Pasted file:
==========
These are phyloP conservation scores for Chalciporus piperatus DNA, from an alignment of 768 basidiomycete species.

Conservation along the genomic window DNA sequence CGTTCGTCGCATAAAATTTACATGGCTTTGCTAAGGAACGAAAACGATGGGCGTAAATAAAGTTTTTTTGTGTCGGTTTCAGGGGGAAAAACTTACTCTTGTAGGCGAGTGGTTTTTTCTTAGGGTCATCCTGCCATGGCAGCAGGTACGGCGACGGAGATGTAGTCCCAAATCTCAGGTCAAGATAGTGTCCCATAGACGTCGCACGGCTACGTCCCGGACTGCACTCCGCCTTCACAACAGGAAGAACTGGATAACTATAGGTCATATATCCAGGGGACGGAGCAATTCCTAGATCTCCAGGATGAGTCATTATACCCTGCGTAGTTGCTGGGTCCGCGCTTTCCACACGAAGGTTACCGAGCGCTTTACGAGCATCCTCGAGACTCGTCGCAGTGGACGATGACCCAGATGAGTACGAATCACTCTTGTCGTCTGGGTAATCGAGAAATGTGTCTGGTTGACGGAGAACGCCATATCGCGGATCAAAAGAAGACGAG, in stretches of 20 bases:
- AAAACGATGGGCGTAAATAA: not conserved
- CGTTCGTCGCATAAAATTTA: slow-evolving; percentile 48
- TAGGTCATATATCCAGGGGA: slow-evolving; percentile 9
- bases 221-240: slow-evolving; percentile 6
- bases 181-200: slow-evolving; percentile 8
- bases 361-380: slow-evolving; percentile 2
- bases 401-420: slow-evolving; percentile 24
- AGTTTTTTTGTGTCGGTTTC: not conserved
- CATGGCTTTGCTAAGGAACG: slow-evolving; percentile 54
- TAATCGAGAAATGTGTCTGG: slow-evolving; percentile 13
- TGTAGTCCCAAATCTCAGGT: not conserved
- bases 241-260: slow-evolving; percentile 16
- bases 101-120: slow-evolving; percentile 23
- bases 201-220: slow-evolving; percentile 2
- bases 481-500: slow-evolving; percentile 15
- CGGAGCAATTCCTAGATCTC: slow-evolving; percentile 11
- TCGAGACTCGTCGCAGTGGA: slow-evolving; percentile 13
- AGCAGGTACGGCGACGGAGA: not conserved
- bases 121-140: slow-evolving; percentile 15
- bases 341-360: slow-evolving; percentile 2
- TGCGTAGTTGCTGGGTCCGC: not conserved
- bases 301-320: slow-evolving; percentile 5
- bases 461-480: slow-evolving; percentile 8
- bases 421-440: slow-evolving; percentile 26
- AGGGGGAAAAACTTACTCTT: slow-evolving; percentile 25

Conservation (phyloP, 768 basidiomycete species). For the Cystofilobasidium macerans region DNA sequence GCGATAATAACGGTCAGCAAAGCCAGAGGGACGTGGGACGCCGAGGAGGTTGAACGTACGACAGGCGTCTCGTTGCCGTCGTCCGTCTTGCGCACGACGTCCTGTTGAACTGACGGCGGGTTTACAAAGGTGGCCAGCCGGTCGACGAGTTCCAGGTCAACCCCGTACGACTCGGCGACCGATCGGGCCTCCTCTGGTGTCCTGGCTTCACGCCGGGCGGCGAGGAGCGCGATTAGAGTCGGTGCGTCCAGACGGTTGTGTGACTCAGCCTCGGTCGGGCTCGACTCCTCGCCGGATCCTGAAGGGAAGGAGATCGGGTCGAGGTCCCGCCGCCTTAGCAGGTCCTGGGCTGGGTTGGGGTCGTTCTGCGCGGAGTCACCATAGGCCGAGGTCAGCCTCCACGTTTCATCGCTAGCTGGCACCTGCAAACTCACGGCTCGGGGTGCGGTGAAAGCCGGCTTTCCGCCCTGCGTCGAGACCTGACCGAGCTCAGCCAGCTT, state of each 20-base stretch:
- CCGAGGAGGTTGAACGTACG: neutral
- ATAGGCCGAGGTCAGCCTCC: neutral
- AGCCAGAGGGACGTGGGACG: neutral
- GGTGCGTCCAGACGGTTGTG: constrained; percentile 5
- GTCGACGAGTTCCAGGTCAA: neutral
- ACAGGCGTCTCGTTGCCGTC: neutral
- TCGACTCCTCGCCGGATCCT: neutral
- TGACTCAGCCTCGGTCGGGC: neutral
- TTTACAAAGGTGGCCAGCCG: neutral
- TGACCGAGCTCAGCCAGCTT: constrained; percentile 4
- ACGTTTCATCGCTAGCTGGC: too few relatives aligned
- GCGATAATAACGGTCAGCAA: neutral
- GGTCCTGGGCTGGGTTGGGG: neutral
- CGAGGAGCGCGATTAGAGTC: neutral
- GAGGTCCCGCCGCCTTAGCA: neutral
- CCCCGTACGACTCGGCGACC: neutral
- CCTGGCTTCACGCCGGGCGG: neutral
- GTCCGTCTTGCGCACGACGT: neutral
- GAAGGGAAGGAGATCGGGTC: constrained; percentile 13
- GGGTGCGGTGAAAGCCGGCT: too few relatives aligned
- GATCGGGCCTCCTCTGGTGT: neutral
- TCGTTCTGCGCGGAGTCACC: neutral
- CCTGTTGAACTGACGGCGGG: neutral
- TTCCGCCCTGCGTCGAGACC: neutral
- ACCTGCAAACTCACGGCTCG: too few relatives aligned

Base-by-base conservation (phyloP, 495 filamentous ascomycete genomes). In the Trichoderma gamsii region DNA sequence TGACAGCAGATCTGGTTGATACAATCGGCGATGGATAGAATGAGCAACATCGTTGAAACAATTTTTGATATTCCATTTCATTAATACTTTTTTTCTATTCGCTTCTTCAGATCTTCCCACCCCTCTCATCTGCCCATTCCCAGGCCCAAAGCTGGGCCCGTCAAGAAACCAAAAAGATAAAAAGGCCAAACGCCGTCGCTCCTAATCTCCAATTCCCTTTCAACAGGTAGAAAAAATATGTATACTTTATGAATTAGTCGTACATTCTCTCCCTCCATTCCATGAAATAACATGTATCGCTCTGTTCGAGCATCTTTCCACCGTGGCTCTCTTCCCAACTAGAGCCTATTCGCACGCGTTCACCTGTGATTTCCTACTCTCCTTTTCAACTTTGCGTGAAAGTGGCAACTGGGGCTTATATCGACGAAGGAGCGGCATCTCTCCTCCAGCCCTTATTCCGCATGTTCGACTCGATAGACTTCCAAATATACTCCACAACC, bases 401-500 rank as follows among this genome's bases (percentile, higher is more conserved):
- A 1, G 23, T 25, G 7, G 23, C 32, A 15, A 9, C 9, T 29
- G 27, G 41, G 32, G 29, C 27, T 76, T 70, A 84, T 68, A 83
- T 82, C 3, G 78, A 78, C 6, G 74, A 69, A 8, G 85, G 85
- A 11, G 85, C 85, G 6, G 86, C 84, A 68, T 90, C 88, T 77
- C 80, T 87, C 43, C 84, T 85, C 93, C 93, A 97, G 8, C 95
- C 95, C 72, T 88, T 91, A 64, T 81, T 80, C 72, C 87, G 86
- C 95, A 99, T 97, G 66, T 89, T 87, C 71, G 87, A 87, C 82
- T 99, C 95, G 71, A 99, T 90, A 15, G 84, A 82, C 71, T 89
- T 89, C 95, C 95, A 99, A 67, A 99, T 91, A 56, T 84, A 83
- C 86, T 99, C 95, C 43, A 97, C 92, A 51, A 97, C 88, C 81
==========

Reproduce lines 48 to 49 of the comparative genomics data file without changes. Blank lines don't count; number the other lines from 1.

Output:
- GGGTGCGGTGAAAGCCGGCT: too few relatives aligned
- GATCGGGCCTCCTCTGGTGT: neutral